Albert Jacquez is the deputy director of the NCLR Action Fund, which works to expand the influence and political power of the Latino community through civic engagement, issue advocacy and partisan and nonpartisan political campaign work.

publicidad
Contenidos Relacionados
07 nov, 2017 | 01:10 PM
Puerto Rico Rises Up
publicidad
Latino millennials account for almost half the 27.3 million eligible Latino voters in this election. But Latino turn out is traditionally far lower than black and Anglo voters. J.P. Dominguez asks “when are we going to wake up?”
A study by the Institute on Taxation and Economic policy found that undocumented immigrants pay $11.64 billion a year in state and local taxes. The undocumented pay on average 8% of their income on taxes while the wealthiest 1% pay only 5.4%. J.P Dominguez says that's "trumped up."
During the first presidential debate, the candidates took a chance to bring up each others past mistakes to affect their performance.
After the "Taco trucks on every corner" comment from the co-founder of Latinos for Trump, part of his immigration past emerged. This is JP Domínguez's take on the issue.
Donald Trump's wife and aspiring First Lady is an immigrant who says she always "went by the law" - but her story is a little 'SUS'.
La nueva calcomanía que colocaron los dueños de la camioneta con mensaje que insulta a Trump
Los dueños de la camioneta que pasea el mensaje "jódete Trump y jódanse los que votaron por él" añadieron un nuevo polémico mensaje a su vehículo. Esta vez dedicado al sheriff Troy Nehls, quien los amenazó con imponerles cargos criminales por la polémica calcomanía.
Paciente de trasplante muere en Venezuela por la escasez de medicinas en el país
Belkis Solórzano falleció porque llevaba tres meses sin tomar las medicinas que la ayudaban a no rechazar el riñón que había recibido.
Expertos analizan "ruidos" que podrían provenir del submarino argentino desaparecido en el Atlántico
Dos sistemas de sonar de barcos de la Armada de Argentina detectaron ruidos que podrían ser herramientas golpeando el casco del submarino. Los familiares de los tripulantes temen lo peor.
Empleado del Congreso vive con temor a ser deportado porque es salvadoreño con TPS
José Canales lleva seis años limpiando los pasillos del Congreso gracias al Estatus de Protección Temporal. Ahora teme quedarse sin permiso después de que el gobierno cancelara el TPS de los nicaragüenses.
publicidad
Desvelan presunta estafa de medio millón de dólares en envíos de ayuda humanitaria a Puerto Rico
La serie 'Toneladas de Engaño' de Univision Noticias 23 puso al descubierto el caso de un hombre que se hizo pasar por un millonario puertorriqueño para recoger y llevar ayuda humanitaria a las víctimas del huracán María en la isla. Entregó cheques falsos a empresas de almacenaje y envíos. Ellen Degeneres y Olga Tañón fueron algunos de los engañados por este prófugo de la justicia.
EEUU cancela el TPS de Haití y da a sus beneficiarios hasta julio de 2019 para salir del país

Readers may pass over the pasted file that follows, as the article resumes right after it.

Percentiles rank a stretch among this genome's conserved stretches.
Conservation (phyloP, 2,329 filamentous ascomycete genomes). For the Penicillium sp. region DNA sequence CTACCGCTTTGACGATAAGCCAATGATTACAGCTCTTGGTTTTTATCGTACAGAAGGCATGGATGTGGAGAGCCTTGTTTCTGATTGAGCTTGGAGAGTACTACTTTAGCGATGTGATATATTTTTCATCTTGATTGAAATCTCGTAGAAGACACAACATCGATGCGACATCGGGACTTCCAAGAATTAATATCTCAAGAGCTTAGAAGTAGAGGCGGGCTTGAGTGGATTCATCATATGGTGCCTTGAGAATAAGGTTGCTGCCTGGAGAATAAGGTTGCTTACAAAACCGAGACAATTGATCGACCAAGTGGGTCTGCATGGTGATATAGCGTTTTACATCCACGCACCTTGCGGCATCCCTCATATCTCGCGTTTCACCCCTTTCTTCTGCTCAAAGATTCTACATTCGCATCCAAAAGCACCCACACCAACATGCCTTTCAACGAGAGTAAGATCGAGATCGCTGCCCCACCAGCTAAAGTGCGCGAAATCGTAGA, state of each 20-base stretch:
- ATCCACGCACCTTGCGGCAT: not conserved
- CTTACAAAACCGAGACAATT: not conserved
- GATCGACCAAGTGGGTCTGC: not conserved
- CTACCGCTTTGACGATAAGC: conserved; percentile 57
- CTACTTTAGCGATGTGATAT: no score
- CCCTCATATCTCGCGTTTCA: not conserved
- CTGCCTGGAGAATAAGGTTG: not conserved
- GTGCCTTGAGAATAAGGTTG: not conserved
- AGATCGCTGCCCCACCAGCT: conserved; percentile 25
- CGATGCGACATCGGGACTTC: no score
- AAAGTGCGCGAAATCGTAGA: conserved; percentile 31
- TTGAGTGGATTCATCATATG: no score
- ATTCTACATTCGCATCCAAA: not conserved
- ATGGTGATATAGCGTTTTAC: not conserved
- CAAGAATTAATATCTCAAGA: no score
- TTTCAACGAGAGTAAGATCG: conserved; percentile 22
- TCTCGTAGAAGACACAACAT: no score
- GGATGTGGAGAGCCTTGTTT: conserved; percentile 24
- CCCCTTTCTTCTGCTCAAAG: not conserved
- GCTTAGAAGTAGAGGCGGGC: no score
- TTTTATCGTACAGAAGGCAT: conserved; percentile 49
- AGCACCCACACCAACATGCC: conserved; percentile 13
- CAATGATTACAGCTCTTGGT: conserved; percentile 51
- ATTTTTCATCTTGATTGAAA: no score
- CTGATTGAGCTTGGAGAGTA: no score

El Departamento de Seguridad Nacional eliminó la protección temporal de la deportación para casi 60,000 haitianos, un beneficio que se le había extendido luego de un terremoto en ese país en 2010.
Los que los deportados piensan de que los criminalicen por cruzar sin documentos
La Iniciativa de Consecuencias Criminales (CCI) fue retomada por la Patrulla Fronteriza mediados de este año con el objetivo de detener la inmigración indocumentada presentando ante un juez a cualquier persona que intente cruzar la frontera ilegalmente por Tucson, incluidos los que cruzan por primera vez.
El hielo negro, 'un enemigo invisible' que provoca accidentes en invierno
Las autoridades recomiendan a los conductores tomar las medidas necesarias para enfrentar los estragos que ocasiona la temporada invernal. Además, han aumentado la cantidad de quitanieves y sal para limpiar las carreteras y mantenerlas libres de hielo.
El derechazo a tres dedos de Guido Rodríguez encabeza el Top 5 de goles de la Jornada 17
El soberbio remate del volante del América le dio el triunfo a su equipo sobre Santos Laguna y les permitió a los del ‘Piojo’ medirse en la Liguilla ante Cruz Azul. Aquí, todos los increíbles tantos.
Neymar quiere ganar la Champions con el PSG, el Mundial y casarse
La estrella del París Saint-Germain y la selección de Brasil, expresó a sus 25 años, cuáles son sus objetivos profesionales y personales.
Tania Morales, capitana de Chivas Femenil, destacó la armonía del grupo previo a la final ante Pachuca
La 10 del equipo femenino del Guadalajara contó cómo es el ambiente dentro del vestidor. “Te sientes realmente en familia. Convivimos todos los días y sabemos si necesitas un abrazo o una broma”, dijo.
‘Tuca’ Ferretti pasó la página del Clásico Regio: “El chip ya lo cambiamos, pensamos en León”
El técnico de Tigres aseguró que su equipo ya pasó la “resaca” de haber perdido el clásico contra Monterrey, 2-0, en el estadio Bancomer. “Ojalá podemos estar en la final y ganarla”, señaló.